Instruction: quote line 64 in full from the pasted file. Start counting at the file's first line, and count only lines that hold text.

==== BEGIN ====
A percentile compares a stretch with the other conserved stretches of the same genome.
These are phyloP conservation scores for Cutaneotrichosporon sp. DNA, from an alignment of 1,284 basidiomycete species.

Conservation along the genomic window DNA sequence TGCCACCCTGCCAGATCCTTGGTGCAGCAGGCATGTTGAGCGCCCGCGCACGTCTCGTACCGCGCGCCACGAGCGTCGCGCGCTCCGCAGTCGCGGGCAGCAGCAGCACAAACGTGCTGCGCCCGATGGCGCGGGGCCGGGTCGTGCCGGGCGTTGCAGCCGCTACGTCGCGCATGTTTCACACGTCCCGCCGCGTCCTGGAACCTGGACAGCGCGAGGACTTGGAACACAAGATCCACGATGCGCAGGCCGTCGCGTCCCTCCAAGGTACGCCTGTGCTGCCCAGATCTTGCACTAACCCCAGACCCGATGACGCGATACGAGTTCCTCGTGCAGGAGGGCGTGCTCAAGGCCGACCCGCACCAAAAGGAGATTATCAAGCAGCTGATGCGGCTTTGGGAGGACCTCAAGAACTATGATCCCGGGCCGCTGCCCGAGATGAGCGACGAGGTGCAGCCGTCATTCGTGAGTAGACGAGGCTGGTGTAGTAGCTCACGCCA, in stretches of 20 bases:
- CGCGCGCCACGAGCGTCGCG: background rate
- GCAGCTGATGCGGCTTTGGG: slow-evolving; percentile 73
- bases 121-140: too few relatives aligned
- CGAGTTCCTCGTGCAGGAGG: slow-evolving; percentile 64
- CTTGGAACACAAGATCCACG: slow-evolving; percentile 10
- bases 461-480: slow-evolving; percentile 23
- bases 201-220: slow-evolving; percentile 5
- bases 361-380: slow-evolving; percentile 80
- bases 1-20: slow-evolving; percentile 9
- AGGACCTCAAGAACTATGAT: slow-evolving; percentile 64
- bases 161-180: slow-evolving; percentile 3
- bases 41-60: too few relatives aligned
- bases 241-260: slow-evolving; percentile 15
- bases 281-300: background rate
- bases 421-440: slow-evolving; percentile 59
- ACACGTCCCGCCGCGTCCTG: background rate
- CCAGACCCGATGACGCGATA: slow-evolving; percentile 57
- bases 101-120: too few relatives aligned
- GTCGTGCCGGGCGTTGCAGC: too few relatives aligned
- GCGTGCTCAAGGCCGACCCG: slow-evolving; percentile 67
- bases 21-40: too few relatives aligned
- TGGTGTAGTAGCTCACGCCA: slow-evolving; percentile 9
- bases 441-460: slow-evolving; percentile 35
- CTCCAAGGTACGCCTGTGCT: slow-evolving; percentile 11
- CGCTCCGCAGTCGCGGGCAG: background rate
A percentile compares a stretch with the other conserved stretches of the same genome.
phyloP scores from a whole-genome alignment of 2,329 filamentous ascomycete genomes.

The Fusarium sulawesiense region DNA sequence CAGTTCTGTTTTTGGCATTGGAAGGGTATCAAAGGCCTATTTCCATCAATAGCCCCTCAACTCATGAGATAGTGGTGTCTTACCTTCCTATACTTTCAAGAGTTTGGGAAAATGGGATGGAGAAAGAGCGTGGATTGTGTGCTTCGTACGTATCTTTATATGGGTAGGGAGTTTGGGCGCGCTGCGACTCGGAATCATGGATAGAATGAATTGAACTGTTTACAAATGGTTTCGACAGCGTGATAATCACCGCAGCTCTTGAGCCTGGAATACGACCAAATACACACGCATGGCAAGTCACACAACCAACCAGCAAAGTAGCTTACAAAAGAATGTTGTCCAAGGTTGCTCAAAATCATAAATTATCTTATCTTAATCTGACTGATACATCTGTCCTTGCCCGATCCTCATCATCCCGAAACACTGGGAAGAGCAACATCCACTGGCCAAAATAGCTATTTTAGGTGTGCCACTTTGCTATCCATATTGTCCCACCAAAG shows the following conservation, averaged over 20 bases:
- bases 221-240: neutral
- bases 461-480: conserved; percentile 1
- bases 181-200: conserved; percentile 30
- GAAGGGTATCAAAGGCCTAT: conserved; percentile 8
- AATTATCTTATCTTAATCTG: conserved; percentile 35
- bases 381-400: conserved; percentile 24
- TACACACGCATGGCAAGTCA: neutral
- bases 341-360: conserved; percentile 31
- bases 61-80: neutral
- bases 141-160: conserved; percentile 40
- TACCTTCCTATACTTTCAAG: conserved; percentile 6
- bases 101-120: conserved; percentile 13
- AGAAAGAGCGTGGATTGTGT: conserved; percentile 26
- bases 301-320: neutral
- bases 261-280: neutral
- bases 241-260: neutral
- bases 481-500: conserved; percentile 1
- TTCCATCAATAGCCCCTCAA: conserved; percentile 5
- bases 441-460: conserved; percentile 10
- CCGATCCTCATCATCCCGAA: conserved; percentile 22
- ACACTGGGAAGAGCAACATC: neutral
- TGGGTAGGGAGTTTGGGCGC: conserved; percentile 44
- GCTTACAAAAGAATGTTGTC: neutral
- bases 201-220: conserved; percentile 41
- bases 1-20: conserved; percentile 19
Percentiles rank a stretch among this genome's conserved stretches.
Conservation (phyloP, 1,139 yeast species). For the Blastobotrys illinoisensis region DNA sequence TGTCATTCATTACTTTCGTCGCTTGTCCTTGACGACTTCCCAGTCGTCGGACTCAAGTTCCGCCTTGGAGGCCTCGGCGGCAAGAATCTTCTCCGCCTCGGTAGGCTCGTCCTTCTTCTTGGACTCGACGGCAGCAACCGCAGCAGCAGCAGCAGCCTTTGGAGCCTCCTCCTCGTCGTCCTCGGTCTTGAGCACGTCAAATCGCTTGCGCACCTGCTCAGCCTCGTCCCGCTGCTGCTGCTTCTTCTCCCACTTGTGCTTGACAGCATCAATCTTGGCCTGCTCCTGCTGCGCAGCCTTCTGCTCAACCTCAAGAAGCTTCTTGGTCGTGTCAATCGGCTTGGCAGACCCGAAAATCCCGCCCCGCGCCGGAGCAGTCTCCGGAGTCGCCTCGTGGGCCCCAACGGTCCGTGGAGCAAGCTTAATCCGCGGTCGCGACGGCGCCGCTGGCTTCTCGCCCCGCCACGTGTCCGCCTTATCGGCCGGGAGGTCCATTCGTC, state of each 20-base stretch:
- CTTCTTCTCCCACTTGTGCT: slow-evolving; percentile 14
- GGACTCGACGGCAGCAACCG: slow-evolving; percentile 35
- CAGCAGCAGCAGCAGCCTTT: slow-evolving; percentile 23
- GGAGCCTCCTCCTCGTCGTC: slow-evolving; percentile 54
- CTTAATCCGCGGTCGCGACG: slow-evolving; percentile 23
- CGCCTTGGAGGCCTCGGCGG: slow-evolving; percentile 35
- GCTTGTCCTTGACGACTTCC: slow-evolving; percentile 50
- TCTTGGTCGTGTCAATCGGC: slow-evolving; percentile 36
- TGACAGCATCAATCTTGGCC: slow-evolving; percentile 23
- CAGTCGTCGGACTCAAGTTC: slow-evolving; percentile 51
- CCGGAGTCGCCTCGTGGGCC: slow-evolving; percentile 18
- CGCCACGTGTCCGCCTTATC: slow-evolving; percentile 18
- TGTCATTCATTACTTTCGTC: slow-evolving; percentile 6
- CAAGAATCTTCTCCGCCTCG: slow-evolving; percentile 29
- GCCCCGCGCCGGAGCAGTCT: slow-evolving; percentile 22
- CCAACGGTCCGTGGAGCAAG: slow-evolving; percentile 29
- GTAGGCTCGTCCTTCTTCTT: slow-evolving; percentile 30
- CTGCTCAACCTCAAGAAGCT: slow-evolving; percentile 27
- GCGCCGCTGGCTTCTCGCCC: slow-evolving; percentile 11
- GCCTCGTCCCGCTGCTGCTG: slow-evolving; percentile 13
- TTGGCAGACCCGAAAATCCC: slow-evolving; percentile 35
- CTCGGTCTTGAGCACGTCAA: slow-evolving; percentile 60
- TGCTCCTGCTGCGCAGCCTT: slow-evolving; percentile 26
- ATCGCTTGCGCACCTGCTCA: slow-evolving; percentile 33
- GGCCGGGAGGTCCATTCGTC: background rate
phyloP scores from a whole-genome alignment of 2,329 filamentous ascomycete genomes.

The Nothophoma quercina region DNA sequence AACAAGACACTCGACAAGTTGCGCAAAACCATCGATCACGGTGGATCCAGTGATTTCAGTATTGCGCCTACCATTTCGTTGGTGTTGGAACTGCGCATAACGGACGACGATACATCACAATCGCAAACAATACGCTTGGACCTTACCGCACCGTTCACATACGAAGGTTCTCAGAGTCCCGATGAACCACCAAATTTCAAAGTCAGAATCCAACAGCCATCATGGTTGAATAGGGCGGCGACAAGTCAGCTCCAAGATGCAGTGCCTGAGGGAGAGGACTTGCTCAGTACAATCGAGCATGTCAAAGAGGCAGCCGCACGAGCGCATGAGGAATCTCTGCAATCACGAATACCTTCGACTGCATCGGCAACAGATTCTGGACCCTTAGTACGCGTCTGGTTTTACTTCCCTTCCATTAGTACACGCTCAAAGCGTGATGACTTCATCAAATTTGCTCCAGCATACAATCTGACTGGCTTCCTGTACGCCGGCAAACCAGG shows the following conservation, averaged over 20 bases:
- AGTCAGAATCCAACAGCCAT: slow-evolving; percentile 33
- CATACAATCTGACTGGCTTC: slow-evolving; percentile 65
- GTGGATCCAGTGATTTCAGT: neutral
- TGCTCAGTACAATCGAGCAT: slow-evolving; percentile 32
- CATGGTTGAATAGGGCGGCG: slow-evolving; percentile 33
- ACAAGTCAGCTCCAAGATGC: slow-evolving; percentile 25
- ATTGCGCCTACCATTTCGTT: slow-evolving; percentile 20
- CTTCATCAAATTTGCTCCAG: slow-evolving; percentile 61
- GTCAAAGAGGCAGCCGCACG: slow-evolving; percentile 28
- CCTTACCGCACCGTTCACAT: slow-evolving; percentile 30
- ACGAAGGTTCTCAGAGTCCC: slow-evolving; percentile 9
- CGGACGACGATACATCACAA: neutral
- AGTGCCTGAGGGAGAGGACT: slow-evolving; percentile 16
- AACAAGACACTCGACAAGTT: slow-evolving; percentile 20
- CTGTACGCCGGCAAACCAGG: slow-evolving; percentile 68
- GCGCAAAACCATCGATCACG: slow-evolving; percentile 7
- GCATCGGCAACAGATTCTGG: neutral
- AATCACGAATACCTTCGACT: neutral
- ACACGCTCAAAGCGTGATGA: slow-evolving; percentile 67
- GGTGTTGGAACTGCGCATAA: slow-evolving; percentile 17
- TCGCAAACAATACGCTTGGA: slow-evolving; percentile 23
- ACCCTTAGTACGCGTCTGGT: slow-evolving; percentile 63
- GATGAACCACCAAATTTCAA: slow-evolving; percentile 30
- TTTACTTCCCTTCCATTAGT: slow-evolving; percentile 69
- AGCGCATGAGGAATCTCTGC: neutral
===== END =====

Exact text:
- CGCCTTGGAGGCCTCGGCGG: slow-evolving; percentile 35